Exclusive interview – : BETRAYING THE MARTYRS [Lucas D’Angelo (guitar), Baptiste Vigier (guitar) and Boris Le Gal (drums)]

3 February 2017

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“I never thought it would happen that I could play on the main stage with these guys. It will be the best show of the year for me. We will really deliver, if you want to see a BTM show it’s this one!”

Boris Le Gal – Paris – January 13th, 2017



Your new album The Resilient has been ready for several months and is almost ready to drop, you’re full on in the promo cycle. How do you feel today? Anxious, annoyed, excited?

Baptiste: I’m mostly excited!

Lucas: I’m excited for people to hear this album, we’ve worked our fingers to the bone creating it for a year and half, two years. We just want to hear the reactions of the fans. We want to share with them the music we have created.

Boris: With the fans it’s sort of the final judgement. There’s our point of view, that of our friends, the media, and the labels, but what really counts is the reactions of the fans. Me, I’m just a little anxious, even if I’m always hoping for the best.

Baptiste: For me it’s really just excitement because we finished recording last March and the album is only just coming out now in January. There are only a few more days we have  to wait.


Your press release mentioned the joy and pride you have regarding this new record I clearly see that you’re happy to finally get it out, but why the sense of pride?

Lucas: We’re proud because we think That we’ve put together a disc that from the get go is the best that the band could possibly do. Evidently we hope that the next one will be still better. Right now though we’ve given all that we can and worked as much as we could on each piece and are 100% satisfied.

Boris: In fact, we are trying to learn from our mistakes and take apart songs from previous albums, analysing what we dig and what we don’t like anymore, be that on our end or from the fan perspective, we tried our best to listen.

Baptiste: We took into account a lot of criticisms and we really want to create songs with real structures: to leave space for guitar sounds or a more developed vocal part for example. We wanted to be more concise but also more listenable, groovier. That was the spirit of the composition.

Lucas: We are a band who tour a lot. So we wanted to take some time off 6 months to a year. We knew that we worked on each and every detail, nothing was left to chance. Every note, every lyric, every break in the drums : all of it was planned out. So we are excited for the new album to come out to hear the opinions of all concerned.


Your press release mentioned a lot of weaknesses and threats as well as knowing how to reflect back. Was it more important on this record for you to involve these aspects?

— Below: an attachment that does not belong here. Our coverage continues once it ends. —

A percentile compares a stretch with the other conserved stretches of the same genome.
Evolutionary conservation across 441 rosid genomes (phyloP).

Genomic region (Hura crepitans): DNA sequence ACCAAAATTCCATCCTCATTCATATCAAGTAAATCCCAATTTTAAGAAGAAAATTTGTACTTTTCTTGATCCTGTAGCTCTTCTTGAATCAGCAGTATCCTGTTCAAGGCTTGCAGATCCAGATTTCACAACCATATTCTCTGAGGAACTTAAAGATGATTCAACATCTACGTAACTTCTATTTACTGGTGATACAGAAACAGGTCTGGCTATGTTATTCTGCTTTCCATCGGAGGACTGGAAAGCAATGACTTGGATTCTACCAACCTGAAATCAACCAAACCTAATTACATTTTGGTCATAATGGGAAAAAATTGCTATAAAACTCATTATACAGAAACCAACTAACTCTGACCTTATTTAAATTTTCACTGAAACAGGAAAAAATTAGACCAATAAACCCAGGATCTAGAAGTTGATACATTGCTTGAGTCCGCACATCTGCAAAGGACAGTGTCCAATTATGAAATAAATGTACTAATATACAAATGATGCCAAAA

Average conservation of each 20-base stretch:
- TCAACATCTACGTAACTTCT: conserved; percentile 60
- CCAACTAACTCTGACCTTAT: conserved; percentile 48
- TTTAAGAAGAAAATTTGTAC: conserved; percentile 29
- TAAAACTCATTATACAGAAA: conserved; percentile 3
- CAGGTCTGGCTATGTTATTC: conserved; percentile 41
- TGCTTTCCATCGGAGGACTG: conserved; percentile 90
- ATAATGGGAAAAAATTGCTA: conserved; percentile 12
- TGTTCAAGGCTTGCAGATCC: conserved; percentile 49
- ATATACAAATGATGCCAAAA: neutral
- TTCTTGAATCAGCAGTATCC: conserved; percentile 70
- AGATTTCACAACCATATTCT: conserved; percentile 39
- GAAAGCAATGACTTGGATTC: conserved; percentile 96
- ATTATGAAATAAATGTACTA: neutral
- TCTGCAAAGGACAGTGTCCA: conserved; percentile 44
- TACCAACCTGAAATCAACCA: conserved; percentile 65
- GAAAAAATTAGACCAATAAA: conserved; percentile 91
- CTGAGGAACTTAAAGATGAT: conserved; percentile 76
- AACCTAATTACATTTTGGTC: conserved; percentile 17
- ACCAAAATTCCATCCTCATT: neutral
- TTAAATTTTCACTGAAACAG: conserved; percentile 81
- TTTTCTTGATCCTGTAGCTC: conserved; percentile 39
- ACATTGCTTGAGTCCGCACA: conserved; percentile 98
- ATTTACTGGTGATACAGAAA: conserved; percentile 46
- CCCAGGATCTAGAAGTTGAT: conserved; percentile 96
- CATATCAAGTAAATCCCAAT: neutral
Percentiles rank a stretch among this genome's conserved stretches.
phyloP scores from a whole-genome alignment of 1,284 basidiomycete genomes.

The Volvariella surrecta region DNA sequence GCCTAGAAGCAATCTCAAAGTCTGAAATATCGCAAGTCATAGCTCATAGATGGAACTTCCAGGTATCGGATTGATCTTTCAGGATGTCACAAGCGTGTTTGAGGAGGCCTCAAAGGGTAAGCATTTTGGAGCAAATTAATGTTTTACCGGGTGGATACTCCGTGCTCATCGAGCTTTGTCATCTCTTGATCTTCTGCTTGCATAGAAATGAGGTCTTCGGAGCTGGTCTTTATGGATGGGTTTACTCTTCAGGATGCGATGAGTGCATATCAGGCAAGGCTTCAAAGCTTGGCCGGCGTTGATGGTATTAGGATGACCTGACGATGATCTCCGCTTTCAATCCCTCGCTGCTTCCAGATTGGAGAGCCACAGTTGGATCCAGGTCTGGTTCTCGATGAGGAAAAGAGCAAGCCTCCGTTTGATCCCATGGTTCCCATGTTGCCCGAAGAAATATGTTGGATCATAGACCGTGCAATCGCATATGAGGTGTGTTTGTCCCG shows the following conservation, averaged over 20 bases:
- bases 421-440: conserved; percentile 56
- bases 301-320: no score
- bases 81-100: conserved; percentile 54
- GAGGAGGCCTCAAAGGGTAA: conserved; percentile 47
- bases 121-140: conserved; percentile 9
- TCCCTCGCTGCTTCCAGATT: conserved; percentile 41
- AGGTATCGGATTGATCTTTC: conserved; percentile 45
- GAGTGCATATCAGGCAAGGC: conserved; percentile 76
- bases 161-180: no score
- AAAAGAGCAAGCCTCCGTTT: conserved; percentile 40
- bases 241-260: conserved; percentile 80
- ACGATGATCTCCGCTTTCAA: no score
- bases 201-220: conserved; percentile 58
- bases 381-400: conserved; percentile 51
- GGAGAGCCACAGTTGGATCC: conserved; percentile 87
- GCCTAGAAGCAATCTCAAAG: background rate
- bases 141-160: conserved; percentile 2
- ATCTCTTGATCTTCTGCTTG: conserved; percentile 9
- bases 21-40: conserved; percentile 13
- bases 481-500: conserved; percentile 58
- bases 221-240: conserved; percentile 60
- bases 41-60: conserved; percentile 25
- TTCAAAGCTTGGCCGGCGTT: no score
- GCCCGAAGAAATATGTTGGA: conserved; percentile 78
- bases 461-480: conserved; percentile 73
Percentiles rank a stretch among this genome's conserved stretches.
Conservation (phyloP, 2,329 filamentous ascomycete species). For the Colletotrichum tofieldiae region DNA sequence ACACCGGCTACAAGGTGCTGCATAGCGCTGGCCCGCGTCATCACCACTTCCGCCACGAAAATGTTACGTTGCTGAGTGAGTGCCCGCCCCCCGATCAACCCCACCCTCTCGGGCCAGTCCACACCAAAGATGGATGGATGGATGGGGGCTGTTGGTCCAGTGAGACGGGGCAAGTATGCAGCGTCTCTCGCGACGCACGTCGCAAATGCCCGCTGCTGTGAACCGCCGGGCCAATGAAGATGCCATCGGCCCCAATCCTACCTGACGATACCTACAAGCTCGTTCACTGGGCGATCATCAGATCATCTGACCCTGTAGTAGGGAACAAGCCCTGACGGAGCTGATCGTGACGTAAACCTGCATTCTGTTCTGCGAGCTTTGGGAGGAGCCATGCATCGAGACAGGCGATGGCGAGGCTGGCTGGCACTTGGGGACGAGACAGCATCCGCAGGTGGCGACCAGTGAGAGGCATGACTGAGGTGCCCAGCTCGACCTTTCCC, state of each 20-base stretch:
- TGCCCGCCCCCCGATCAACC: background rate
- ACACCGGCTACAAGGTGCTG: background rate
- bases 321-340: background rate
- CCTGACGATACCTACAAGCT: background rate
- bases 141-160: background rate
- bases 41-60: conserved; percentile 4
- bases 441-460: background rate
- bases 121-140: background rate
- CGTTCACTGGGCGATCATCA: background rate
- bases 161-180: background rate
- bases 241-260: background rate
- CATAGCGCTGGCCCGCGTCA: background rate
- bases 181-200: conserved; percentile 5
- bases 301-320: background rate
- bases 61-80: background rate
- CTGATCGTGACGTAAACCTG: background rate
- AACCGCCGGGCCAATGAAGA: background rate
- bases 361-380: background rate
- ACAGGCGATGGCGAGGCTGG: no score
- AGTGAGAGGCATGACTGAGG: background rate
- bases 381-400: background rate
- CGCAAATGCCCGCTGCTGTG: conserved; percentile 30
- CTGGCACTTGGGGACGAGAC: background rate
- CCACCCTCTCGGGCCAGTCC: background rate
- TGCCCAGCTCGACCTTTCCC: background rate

Lucas: Of course! I think that people who think that everything is perfect on their end are screwing up. It’s a proof of the maturity of the band, even if it’s a little cliché to say that. Despite everything I think that it’s a proof of maturity to be able to accept and say if certain things could be better done. It’s better to not resign yourself to your threats and to learn from your mistakes in order to get better. We’ve always functioned in this way. We’ve learned from past mistakes and it was, above all a guiding factor in the composition of this album and we came out on top. So we are proud.


You also spoke about meeting goals in your press release, what was your goal?

Boris: Our objective is to tour across the whole globe! That’s what we’re working on!

Lucas: We want to do a maximum number of concerts for the maximum number of people. To go everywhere: the USA, Australia, Japan, China and South America. We want to really get into new territories.

Baptiste: And by the same notion: continue to provide a larger and better stage show.

Lucas: Obviously if we make metal it’s to be able to play a huge show at a festival with pyro in every sense, but for that we need to increase the level of the band. So we have two goals, to travel more and deliver a bigger show.


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The album is called The Resilient. Who is resilient?

Lucas: It’s sort of all of us. It’s the person who takes hits who deals with threats and comes out stronger than ever.

Boris: Someone who doesn’t rest on his laurels. We take hits and get setback but we pick ourselves up and continue on. We continue to advance and we take people with us for the ride.


Did that just materialise as a core concept for this record?